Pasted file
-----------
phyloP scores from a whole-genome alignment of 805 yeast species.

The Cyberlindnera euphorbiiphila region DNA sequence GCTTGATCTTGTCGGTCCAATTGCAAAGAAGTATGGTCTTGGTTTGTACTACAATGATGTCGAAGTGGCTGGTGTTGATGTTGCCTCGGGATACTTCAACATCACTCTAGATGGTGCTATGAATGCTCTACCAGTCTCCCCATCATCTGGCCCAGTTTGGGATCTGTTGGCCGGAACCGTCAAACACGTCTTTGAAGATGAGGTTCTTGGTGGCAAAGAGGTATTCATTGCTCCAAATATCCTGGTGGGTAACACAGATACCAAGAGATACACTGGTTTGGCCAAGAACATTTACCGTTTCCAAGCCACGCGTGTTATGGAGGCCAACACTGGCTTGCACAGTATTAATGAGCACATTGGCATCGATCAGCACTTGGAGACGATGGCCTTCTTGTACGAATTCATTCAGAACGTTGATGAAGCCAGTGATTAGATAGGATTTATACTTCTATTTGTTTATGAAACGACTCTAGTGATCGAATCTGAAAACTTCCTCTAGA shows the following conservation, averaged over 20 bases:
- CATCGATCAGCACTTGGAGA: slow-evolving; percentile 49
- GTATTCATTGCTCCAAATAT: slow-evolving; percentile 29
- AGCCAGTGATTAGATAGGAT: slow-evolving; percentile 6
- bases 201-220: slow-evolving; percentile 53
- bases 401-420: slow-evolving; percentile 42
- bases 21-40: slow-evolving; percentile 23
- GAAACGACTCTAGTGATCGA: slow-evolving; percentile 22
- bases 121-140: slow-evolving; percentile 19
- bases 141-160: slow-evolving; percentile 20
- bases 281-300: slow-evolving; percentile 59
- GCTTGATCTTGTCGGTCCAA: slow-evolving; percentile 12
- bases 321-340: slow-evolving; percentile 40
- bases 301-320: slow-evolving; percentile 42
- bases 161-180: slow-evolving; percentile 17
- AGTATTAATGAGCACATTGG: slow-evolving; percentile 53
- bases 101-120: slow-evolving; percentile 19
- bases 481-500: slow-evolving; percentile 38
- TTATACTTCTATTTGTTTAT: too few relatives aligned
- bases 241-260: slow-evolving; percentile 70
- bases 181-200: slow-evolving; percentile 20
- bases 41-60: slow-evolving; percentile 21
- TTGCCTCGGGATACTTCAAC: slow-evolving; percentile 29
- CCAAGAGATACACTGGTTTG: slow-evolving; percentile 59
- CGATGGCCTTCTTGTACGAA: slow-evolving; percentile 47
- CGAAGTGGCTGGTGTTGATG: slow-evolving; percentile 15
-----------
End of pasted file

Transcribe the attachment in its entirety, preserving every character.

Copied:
phyloP scores from a whole-genome alignment of 805 yeast species.

The Cyberlindnera euphorbiiphila region DNA sequence GCTTGATCTTGTCGGTCCAATTGCAAAGAAGTATGGTCTTGGTTTGTACTACAATGATGTCGAAGTGGCTGGTGTTGATGTTGCCTCGGGATACTTCAACATCACTCTAGATGGTGCTATGAATGCTCTACCAGTCTCCCCATCATCTGGCCCAGTTTGGGATCTGTTGGCCGGAACCGTCAAACACGTCTTTGAAGATGAGGTTCTTGGTGGCAAAGAGGTATTCATTGCTCCAAATATCCTGGTGGGTAACACAGATACCAAGAGATACACTGGTTTGGCCAAGAACATTTACCGTTTCCAAGCCACGCGTGTTATGGAGGCCAACACTGGCTTGCACAGTATTAATGAGCACATTGGCATCGATCAGCACTTGGAGACGATGGCCTTCTTGTACGAATTCATTCAGAACGTTGATGAAGCCAGTGATTAGATAGGATTTATACTTCTATTTGTTTATGAAACGACTCTAGTGATCGAATCTGAAAACTTCCTCTAGA shows the following conservation, averaged over 20 bases:
- CATCGATCAGCACTTGGAGA: slow-evolving; percentile 49
- GTATTCATTGCTCCAAATAT: slow-evolving; percentile 29
- AGCCAGTGATTAGATAGGAT: slow-evolving; percentile 6
- bases 201-220: slow-evolving; percentile 53
- bases 401-420: slow-evolving; percentile 42
- bases 21-40: slow-evolving; percentile 23
- GAAACGACTCTAGTGATCGA: slow-evolving; percentile 22
- bases 121-140: slow-evolving; percentile 19
- bases 141-160: slow-evolving; percentile 20
- bases 281-300: slow-evolving; percentile 59
- GCTTGATCTTGTCGGTCCAA: slow-evolving; percentile 12
- bases 321-340: slow-evolving; percentile 40
- bases 301-320: slow-evolving; percentile 42
- bases 161-180: slow-evolving; percentile 17
- AGTATTAATGAGCACATTGG: slow-evolving; percentile 53
- bases 101-120: slow-evolving; percentile 19
- bases 481-500: slow-evolving; percentile 38
- TTATACTTCTATTTGTTTAT: too few relatives aligned
- bases 241-260: slow-evolving; percentile 70
- bases 181-200: slow-evolving; percentile 20
- bases 41-60: slow-evolving; percentile 21
- TTGCCTCGGGATACTTCAAC: slow-evolving; percentile 29
- CCAAGAGATACACTGGTTTG: slow-evolving; percentile 59
- CGATGGCCTTCTTGTACGAA: slow-evolving; percentile 47
- CGAAGTGGCTGGTGTTGATG: slow-evolving; percentile 15